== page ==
Atmos. Chem. Phys. Discuss., 11, 33191-33227, 2011
www.atmos-chem-phys-discuss.net/11/33191/2011/
doi:10.5194/acpd-11-33191-2011
© Author(s) 2011. This work is distributed
under the Creative Commons Attribution 3.0 License.
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This discussion paper has been under review for the journal Atmospheric Chemistry and Physics (ACP). Please refer to the corresponding final paper in ACP.
Total depletion of ozone reached in the 2010–2011 Arctic winter as observed by MIPAS/ENVISAT using a 2-D tomographic approach
E. Arnone1, E. Castelli1, E. Papandrea2, M. Carlotti2, and B. M. Dinelli1
1Istituto di Scienza dell'Atmosfera e del Clima – CNR, Bologna, Italy
2Dipartimento di Chimica Fisica e Inorganica, Università di Bologna, Italy

Abstract. We present observations of the 2010–2011 Arctic winter stratosphere from the Michelson Interferometer for Passive Atmospheric Sounding (MIPAS) onboard ENVISAT. Limb sounding infrared measurements were taken by MIPAS during the Northern polar winter and into the subsequent spring, giving a continuous vertically resolved view of the Arctic dynamics, chemistry and polar stratospheric clouds (PSCs). We adopted a 2-D tomographic retrieval approach to account for the strong horizontal inhomogeneity of the atmosphere present under vortex conditions, self-consistently comparing 2011 to the 2-D analysis of 2003–2010. Unlike most Arctic winters, 2011 was characterized by a strong stratospheric vortex lasting until early April. Lower stratospheric temperatures persistently remained below the threshold for PSC formation, extending the PSC season up to mid-March, resulting in significant chlorine activation leading to ozone destruction. Through inspection of MIPAS spectra, 84% of PSCs were identified as supercooled ternary solution (STS) or STS mixed with nitric acid trihydrate (NAT), 16% formed mostly by NAT particles, and only a few by ice. In the lower stratosphere at potential temperature 450 K, vortex average ozone showed a daily depletion rate reaching 100 ppbv day−1. In early April at 18 km altitude, 10% of vortex measurements displayed total depletion of ozone, and vortex average values dropped to 0.6 ppmv. This corresponds to a chemical loss from early winter greater than 80%. Ozone loss was accompanied by activation of ClO, associated depletion of its reservoir ClONO2, and significant denitrification, which further delayed the recovery of ozone in spring. Sporadic increases of NO2 associated with evaporation of sedimenting PSCs were also observed. Once the PSC season halted, ClO was reconverted into ClONO2. Compared to MIPAS observed 2003–2010 Arctic average values, the 2010–2011 vortex in late winter had 15 K lower temperatures, 40% lower HNO3 and 50% lower ozone, reaching the largest ozone depletion ever observed in the Arctic. The overall picture of this Arctic winter was remarkably closer to conditions typically found in the Antarctic vortex than ever observed before.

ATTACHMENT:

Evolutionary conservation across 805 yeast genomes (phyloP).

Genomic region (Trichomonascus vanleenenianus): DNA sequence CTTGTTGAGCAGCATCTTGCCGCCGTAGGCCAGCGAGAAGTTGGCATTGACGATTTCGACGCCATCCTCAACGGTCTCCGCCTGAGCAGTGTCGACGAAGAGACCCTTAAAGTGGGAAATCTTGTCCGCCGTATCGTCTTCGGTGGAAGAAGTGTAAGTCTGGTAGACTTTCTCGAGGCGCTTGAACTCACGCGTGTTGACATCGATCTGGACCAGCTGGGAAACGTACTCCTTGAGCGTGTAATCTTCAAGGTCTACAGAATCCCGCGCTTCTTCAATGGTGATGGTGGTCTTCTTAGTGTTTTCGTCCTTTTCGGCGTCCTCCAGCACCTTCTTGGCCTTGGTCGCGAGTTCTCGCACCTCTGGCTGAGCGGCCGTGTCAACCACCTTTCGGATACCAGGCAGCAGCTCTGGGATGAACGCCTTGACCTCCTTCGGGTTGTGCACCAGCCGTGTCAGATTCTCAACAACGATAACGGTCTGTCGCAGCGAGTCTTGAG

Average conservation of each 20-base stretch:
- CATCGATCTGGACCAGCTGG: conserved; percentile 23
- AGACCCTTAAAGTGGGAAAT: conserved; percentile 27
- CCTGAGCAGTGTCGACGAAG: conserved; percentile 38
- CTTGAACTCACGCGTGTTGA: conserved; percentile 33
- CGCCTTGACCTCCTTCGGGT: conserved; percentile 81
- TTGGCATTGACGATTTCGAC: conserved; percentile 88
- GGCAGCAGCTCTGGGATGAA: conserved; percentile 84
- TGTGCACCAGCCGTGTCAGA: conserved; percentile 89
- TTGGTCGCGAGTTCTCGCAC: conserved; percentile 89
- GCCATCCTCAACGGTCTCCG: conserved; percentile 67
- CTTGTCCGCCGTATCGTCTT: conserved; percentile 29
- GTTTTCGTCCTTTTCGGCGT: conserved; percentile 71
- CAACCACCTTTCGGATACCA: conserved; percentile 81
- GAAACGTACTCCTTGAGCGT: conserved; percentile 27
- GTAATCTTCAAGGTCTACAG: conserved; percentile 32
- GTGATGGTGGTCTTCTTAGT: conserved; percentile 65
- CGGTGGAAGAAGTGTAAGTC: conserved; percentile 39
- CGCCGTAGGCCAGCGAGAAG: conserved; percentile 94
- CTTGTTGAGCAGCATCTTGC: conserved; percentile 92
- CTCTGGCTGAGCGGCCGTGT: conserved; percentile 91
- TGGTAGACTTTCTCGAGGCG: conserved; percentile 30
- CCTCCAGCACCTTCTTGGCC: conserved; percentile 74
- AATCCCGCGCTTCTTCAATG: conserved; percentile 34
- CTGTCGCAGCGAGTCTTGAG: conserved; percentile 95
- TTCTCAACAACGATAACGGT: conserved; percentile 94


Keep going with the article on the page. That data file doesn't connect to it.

Citation: Arnone, E., Castelli, E., Papandrea, E., Carlotti, M., and Dinelli, B. M.: Total depletion of ozone reached in the 2010–2011 Arctic winter as observed by MIPAS/ENVISAT using a 2-D tomographic approach, Atmos. Chem. Phys. Discuss., 11, 33191-33227, doi:10.5194/acpd-11-33191-2011, 2011.
 
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